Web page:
Project description:<h4>Background</h4>The human protein transmembrane protease serine type 2 (TMPRSS2) plays a key role in SARS-CoV-2 infection, as it is required to activate the virus' spike protein, facilitating entry into target cells. We hypothesized that naturally-occurring TMPRSS2 human genetic variants affecting the structure and function of the TMPRSS2 protein may modulate the severity of SARS-CoV-2 infection.<h4>Methods</h4>We focused on the only common TMPRSS2 non-synonymous variant predicted to be damaging (rs12329760 C>T, p.V160M), which has a minor allele frequency ranging from 0.14 in Ashkenazi Jewish to 0.38 in East Asians. We analysed the association between the rs12329760 and COVID-19 severity in 2,244 critically ill patients with COVID-19 from 208 UK intensive care units recruited as part of the GenOMICC (Genetics Of Mortality In Critical Care) study. Logistic regression analyses were adjusted for sex, age and deprivation index. For in vitro studies, HEK293 cells were co-transfected with ACE2 and either TMPRSS2 wild type or mutant (TMPRSS2<sub>V160M</sub>). A SARS-CoV-2 pseudovirus entry assay was used to investigate the ability of TMPRSS2<sub>V160M</sub> to promote viral entry.<h4>Results</h4>We show that the T allele of rs12329760 is associated with a reduced likelihood of developing severe COVID-19 (OR 0.87, 95%CI:0.79-0.97, p = 0.01). This association was stronger in homozygous individuals when compared to the general population (OR 0.65, 95%CI:0.50-0.84, p = 1.3 × 10<sup>-3</sup>). We demonstrate in vitro that this variant, which causes the amino acid substitution valine to methionine, affects the catalytic activity of TMPRSS2 and is less able to support SARS-CoV-2 spike-mediated entry into cells.<h4>Conclusion</h4>TMPRSS2 rs12329760 is a common variant associated with a significantly decreased risk of severe COVID-19. Further studies are needed to assess the expression of TMPRSS2 across different age groups. Moreover, our results identify TMPRSS2 as a promising drug target, with a potential role for camostat mesilate, a drug approved for the treatment of chronic pancreatitis and postoperative reflux esophagitis, in the treatment of COVID-19. Clinical trials are needed to confirm this.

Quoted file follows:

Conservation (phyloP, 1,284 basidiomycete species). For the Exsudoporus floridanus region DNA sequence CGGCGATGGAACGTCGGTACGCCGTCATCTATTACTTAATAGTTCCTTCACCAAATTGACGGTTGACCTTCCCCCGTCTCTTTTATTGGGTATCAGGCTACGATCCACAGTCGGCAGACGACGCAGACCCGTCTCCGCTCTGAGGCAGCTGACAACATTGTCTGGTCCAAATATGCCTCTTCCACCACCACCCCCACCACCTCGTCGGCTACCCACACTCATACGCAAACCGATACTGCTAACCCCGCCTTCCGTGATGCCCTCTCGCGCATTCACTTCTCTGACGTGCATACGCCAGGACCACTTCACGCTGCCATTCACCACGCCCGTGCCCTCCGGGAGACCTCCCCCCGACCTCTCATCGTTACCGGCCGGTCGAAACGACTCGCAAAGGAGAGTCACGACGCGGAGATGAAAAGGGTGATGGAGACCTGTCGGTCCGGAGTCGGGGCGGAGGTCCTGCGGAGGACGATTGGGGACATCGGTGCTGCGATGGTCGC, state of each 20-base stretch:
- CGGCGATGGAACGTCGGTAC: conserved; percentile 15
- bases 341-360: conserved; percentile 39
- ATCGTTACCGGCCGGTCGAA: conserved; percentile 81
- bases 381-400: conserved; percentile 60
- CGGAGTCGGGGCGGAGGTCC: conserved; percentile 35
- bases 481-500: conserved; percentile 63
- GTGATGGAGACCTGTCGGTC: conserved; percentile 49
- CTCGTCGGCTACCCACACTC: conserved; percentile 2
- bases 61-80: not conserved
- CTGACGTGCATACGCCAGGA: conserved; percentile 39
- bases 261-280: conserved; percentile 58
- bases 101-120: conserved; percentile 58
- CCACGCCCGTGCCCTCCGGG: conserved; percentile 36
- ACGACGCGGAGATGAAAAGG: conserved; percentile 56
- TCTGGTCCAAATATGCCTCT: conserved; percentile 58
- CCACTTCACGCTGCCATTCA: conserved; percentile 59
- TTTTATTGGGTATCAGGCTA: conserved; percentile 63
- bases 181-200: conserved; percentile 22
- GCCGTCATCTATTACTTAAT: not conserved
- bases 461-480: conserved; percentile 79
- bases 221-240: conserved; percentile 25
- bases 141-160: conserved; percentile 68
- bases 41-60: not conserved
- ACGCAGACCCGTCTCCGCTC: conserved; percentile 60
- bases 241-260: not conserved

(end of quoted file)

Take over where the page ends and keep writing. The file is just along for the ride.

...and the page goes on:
Project description:SARS-CoV-2, the causative agent for COVID-19, an ongoing pandemic, engages the ACE2 receptor to enter the host cell through S protein priming by a serine protease, TMPRSS2. Variation in the TMPRSS2 gene may account for the disparity in disease susceptibility between populations. Therefore, in the present study, we have used next-generation sequencing (NGS) data of world populations from 393 individuals and analyzed the TMPRSS2 gene using a haplotype-based approach with a major focus on South Asia to study its phylogenetic structure and their haplotype sharing among various populations worldwide. Our analysis of phylogenetic relatedness showed a closer affinity of South Asians with the West Eurasian populations therefore, host disease susceptibility and severity particularly in the context of TMPRSS2 will be more akin to West Eurasian instead of East Eurasian. This is in contrast to our prior study on the ACE2 gene which shows South Asian haplotypes have a strong affinity towards West Eurasians. Thus ACE2 and TMPRSS2 have an antagonistic genetic relatedness among South Asians. Considering the significance of the TMPRSS2 gene in the SARS-CoV-2 pathogenicity, COVID-19 infection and intensity trends could be directly associated with increased expression therefore, we have also tested the SNPs frequencies of this gene among various Indian state populations with respect to the case fatality rate (CFR). Interestingly, we found a significant positive association between the rs2070788 SNP (G Allele) and the CFR among Indian populations. Further our cis eQTL analysis of rs2070788 shows that the GG genotype of the rs2070788 tends to have a significantly higher expression of TMPRSS2 gene in the lung compared to the AG and AA genotypes thus validating the previous observation and therefore it might play a vital part in determining differential disease vulnerability. We trust that this information will be useful in understanding the role of the TMPRSS2 variant in COVID-19 susceptibility and using it as a biomarker may help to predict populations at risk.